Ortiz disallowed that, scoring a left hook that sent Jennings reeling into the ropes. Referee Dick Pakozdi initially considered stopping the fight at that moment, but gave Jennings the benefit of the doubt. Ortiz closed the show, landing two more shots including another left hand shot that forced Jennings' head to snap back. At that point, Pakodzi had no choice but to rescue the fallen contender.
The official time was 2:41 of round seven.
"It was a clean stoppage, there's no way that I can question it," Jennings (19-2, 10KOs) told BoxingScene.com after the fight. "Everything about it - we wanted VADA testing, he complied and he delivered a performance like that. I considered myself the #1 heavyweight contender in the world, so he really showed me something."
Lost in the wake of the emphatic ending was the fact that Ortiz wasn't very far ahead on the scorecards at the time of the stoppage. Judge Don Trella had the bout even at 57-57, while judges John McKaie and Glenn Feldman had Ortiz ahead 58-55 and 58-56, respectively.
Perhaps even more amazing that poor scoring was the incredible performance turned in by Ortiz despite the physical ailments he had to overcome to get to this point. Bitten by the flu bug two weeks prior to fight night, there existed the possibility of a postponement if only to preserve his health.
The fight was already delayed by two months as far as Ortiz was concerned - Jennings turned down the same opportunity in October before agreeing to terms for the year-end headliner. With the fight he wanted well within his grasp, there was no way the unbeaten heavyweight was going to make his fans wait any longer.
"I would never (pull out of the fight)," Ortiz insisted. "But the whole week I was vomiting. I had a fever, but I kept training."
As a result, he keeps on winning. His record now 24-0 (21KOs), Ortiz can look forward to a bright 2016 where only political affiliation can stand in the way of his heavyweight progress. But even with an existing lawsuit between Golden Boy Promotions and Al Haymon - whose Premier Boxing Champions circuit includes a slew of heavyweights including unbeaten titlist Deontay Wilder - the insistence is that it has to be big fights from here on out, in accordance with the company's mission statement.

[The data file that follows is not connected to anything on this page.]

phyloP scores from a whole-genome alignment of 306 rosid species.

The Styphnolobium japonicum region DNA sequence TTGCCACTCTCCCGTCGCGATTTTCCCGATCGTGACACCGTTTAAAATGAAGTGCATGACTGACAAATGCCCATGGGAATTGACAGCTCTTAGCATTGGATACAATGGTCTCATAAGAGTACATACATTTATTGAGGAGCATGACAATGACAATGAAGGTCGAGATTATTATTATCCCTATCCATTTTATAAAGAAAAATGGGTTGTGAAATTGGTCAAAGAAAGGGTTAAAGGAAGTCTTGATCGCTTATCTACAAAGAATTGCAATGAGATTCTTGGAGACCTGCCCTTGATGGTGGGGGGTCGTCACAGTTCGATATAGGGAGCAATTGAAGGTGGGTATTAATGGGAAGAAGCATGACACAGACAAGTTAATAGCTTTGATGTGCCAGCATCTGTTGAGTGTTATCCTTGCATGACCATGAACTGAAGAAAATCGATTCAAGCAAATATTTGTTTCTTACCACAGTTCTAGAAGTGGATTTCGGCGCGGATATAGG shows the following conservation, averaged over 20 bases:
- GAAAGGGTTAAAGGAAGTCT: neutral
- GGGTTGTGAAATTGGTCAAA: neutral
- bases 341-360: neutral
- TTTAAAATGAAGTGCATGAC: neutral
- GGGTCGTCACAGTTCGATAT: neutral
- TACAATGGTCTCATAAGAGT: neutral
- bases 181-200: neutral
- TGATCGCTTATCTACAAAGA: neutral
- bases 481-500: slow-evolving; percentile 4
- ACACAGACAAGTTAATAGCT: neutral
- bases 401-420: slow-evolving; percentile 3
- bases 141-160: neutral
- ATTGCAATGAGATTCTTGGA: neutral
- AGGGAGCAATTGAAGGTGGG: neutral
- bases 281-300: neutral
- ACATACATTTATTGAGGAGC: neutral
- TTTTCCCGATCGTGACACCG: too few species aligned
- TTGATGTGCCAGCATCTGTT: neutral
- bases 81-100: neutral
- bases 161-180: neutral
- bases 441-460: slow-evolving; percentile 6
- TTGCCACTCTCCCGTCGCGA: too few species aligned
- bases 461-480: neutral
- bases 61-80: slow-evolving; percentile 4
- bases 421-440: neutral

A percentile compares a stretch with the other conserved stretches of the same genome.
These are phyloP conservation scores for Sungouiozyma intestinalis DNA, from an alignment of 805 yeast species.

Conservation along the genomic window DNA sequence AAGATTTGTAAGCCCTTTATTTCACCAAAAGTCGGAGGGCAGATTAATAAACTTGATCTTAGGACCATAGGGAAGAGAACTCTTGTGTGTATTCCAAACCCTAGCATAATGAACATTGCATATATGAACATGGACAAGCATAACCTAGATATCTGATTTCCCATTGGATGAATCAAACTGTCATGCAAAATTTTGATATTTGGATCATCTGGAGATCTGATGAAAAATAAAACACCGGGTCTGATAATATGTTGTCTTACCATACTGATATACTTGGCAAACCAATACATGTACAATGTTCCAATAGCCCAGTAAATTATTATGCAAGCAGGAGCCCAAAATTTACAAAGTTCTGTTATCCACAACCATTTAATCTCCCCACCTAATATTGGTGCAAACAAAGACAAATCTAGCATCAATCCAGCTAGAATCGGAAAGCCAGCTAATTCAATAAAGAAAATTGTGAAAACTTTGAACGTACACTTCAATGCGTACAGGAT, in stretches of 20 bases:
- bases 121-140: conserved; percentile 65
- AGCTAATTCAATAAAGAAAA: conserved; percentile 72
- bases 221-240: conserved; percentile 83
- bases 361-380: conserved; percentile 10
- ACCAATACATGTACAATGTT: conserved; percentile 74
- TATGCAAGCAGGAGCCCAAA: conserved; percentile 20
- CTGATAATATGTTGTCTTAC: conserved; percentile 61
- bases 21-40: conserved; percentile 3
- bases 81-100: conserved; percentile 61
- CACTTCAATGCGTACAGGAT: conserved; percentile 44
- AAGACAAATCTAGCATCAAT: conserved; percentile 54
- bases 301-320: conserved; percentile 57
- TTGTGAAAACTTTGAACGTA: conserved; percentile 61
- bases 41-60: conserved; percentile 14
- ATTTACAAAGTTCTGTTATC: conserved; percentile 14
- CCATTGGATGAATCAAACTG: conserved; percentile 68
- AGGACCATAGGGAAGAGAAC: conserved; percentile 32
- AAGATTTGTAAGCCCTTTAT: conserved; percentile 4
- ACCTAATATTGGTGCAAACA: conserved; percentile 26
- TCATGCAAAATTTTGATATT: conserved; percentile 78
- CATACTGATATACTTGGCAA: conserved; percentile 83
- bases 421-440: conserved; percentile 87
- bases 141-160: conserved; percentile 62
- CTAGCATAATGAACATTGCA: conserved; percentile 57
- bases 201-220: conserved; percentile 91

"Our message has been very, very clear. With all the boxing on TV right now, it's a little oversaturated. All we can do is make big fights," noted Eric Gomez, Vice President of Golden Boy Promotions. "We win some, we lose some. We lost with Matthysse, we lost with Lemieux.
"With this guy, we just want to make big fights. We give credit to Bryant Jennings. He just came off of a tough fight with Wladimir Klitschko. He could have fought anyone else, but he agreed to this opportunity. We're grateful for it, and now with this big win we will actively search for the best heavyweights to match up with Luis Ortiz."
This being boxing, there exists a road block in terms of with whom Golden Boy - and even HBO - can and will do business. When it comes to keeping their heavyweight thoroughbred busy, the right opportunity will not stand in the way of stubborn pride.
"I think after a performance like that the sky's the limit for him," said recently promoted HBO Executive Vice President Peter Nelson to BoxingScene.com at the post-fight press conference. "The thing about fighting on TV - knockouts sell. It was a riiveting fight and spectacular knockout. It closed a great year of fights for us."
It also closed a much-needed image restoration tour for Ortiz. With three knockout wins in 2015, he can only hope that the year ahead is not only as rewarding but brings him to true heavyweight prominence.
"I don't care who's next," Ortiz told BoxingScene.com just prior to being summoned for a final sample for random drug testing. "It can be Tyson Fury, Deontay Wilder, Wladimir Klitschko. I just want the best. Line 'em all up and I'll fight them. I invite all of them to come fight me on HBO."
Jake Donovan is the managing editor of BoxingScene.com. Twitter: @JakeNDaBox